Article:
Astoria area couple nabbed in Arizona in connection with murder of Newport man

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Oct 052016
 

Adeena Copell (L) and Christian Wilkins (R) Suspects in murder of Newport man last month

Adeena Copell (L) and Christian Wilkins (R)
Suspects in murder of Newport man last month


Clatsop County authorities believe that the ones responsible for the murder of an elderly Newport man are in custody in Arizona – now awaiting probable extradition back to Oregon.

Adeena Copell and Christian Wilkins were spotted by Arizona authorities driving a car owned by murder victim Howard Vinge, which was reported stolen from his Agate Beach residence. Here’s more from The Oregonian. Click here.

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 Posted by at 4:57 PM

David Gomberg seeking re-election to State House District 10

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Oct 052016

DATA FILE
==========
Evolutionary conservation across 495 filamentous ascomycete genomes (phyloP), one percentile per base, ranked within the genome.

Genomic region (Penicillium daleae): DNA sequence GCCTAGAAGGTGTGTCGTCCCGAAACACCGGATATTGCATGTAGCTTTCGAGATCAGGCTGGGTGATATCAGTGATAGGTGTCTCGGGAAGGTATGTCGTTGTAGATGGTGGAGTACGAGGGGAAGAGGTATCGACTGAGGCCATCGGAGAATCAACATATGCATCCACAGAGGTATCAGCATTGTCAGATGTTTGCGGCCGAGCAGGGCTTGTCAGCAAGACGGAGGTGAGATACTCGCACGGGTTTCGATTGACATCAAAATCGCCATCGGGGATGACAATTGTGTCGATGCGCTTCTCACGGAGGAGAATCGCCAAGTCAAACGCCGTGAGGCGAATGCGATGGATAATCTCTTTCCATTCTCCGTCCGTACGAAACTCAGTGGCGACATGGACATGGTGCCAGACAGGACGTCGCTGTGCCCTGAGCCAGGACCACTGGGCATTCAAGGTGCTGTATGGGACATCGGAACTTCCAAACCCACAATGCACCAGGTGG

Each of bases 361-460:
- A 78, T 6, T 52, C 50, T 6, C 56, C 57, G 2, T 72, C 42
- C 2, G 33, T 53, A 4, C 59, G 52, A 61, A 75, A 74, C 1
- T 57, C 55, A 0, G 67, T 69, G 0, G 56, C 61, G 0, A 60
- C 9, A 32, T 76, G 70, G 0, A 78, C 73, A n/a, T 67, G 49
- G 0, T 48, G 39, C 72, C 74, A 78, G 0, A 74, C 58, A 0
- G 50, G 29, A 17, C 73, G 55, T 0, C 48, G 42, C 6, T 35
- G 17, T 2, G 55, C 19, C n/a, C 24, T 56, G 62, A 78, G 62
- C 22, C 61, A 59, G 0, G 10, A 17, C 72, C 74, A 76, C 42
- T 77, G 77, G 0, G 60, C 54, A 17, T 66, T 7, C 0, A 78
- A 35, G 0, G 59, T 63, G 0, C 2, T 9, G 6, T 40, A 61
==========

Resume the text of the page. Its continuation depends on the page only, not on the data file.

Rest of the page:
David Gomberg, Dist. 10 D-Lincoln County

David Gomberg, Dist. 10
D-Lincoln County


Gomberg Outlines November Measures

I’ve always believed I should tell people where I stand on difficult issues and why I stand there.

With an election looming, this a good time to outline six of the measures you will be voting on next month. Some of these are referrals from the legislature that require voter approval. Others are initiatives that were submitted by signed petitions for you to vote on. All of them are important and deserving of your careful consideration.

Measure 94 would amend the Oregon Constitution to remove the requirement that judges retire when they turn 75 years of age. This discriminatory provision requires judges to retire even in the middle of a current elected term – which leads to more appointments.

No other elected officials in Oregon are subject to mandatory age-based retirement.
Seventy-five isn’t old or incompetent and the Constitution shouldn’t prohibit judges from serving just because they reach a particular age. Voters should decide who serves and how long they serve.
Measure 96 amends the state Constitution to dedicate 1.5% of state lottery proceeds for support Oregon veterans. This is the most consequential investment in veterans’ services in Oregon history.